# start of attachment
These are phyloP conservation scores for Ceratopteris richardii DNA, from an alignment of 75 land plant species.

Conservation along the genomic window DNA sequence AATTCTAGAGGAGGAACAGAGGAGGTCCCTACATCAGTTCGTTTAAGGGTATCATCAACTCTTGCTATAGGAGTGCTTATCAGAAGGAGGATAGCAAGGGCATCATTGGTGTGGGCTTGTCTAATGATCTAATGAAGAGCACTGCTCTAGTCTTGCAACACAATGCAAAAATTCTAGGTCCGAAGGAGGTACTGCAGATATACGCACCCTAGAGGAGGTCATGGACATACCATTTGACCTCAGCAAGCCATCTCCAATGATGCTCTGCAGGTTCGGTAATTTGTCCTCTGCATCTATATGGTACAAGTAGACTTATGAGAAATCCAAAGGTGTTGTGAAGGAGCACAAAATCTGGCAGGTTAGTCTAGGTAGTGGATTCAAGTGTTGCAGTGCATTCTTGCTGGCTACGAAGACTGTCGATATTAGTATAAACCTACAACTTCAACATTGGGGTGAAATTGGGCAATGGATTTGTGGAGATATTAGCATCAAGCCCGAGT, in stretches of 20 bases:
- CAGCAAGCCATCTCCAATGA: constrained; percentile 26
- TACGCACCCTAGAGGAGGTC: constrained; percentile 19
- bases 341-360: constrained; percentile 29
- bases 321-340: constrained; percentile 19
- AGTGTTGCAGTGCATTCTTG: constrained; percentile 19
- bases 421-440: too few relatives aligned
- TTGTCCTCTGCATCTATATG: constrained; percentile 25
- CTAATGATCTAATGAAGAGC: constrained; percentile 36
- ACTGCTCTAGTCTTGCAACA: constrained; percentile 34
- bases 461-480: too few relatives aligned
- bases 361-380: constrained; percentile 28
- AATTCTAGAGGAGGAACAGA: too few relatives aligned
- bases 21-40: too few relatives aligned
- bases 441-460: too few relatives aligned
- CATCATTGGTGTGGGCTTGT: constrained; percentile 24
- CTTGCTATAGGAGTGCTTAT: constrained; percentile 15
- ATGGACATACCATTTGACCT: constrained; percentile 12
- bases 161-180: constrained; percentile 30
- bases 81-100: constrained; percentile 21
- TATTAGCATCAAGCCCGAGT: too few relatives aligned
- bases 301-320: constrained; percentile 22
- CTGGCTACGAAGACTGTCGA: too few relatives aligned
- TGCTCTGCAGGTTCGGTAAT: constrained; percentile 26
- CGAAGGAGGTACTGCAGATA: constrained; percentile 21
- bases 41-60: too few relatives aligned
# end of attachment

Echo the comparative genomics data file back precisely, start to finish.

These are phyloP conservation scores for Ceratopteris richardii DNA, from an alignment of 75 land plant species.

Conservation along the genomic window DNA sequence AATTCTAGAGGAGGAACAGAGGAGGTCCCTACATCAGTTCGTTTAAGGGTATCATCAACTCTTGCTATAGGAGTGCTTATCAGAAGGAGGATAGCAAGGGCATCATTGGTGTGGGCTTGTCTAATGATCTAATGAAGAGCACTGCTCTAGTCTTGCAACACAATGCAAAAATTCTAGGTCCGAAGGAGGTACTGCAGATATACGCACCCTAGAGGAGGTCATGGACATACCATTTGACCTCAGCAAGCCATCTCCAATGATGCTCTGCAGGTTCGGTAATTTGTCCTCTGCATCTATATGGTACAAGTAGACTTATGAGAAATCCAAAGGTGTTGTGAAGGAGCACAAAATCTGGCAGGTTAGTCTAGGTAGTGGATTCAAGTGTTGCAGTGCATTCTTGCTGGCTACGAAGACTGTCGATATTAGTATAAACCTACAACTTCAACATTGGGGTGAAATTGGGCAATGGATTTGTGGAGATATTAGCATCAAGCCCGAGT, in stretches of 20 bases:
- CAGCAAGCCATCTCCAATGA: constrained; percentile 26
- TACGCACCCTAGAGGAGGTC: constrained; percentile 19
- bases 341-360: constrained; percentile 29
- bases 321-340: constrained; percentile 19
- AGTGTTGCAGTGCATTCTTG: constrained; percentile 19
- bases 421-440: too few relatives aligned
- TTGTCCTCTGCATCTATATG: constrained; percentile 25
- CTAATGATCTAATGAAGAGC: constrained; percentile 36
- ACTGCTCTAGTCTTGCAACA: constrained; percentile 34
- bases 461-480: too few relatives aligned
- bases 361-380: constrained; percentile 28
- AATTCTAGAGGAGGAACAGA: too few relatives aligned
- bases 21-40: too few relatives aligned
- bases 441-460: too few relatives aligned
- CATCATTGGTGTGGGCTTGT: constrained; percentile 24
- CTTGCTATAGGAGTGCTTAT: constrained; percentile 15
- ATGGACATACCATTTGACCT: constrained; percentile 12
- bases 161-180: constrained; percentile 30
- bases 81-100: constrained; percentile 21
- TATTAGCATCAAGCCCGAGT: too few relatives aligned
- bases 301-320: constrained; percentile 22
- CTGGCTACGAAGACTGTCGA: too few relatives aligned
- TGCTCTGCAGGTTCGGTAAT: constrained; percentile 26
- CGAAGGAGGTACTGCAGATA: constrained; percentile 21
- bases 41-60: too few relatives aligned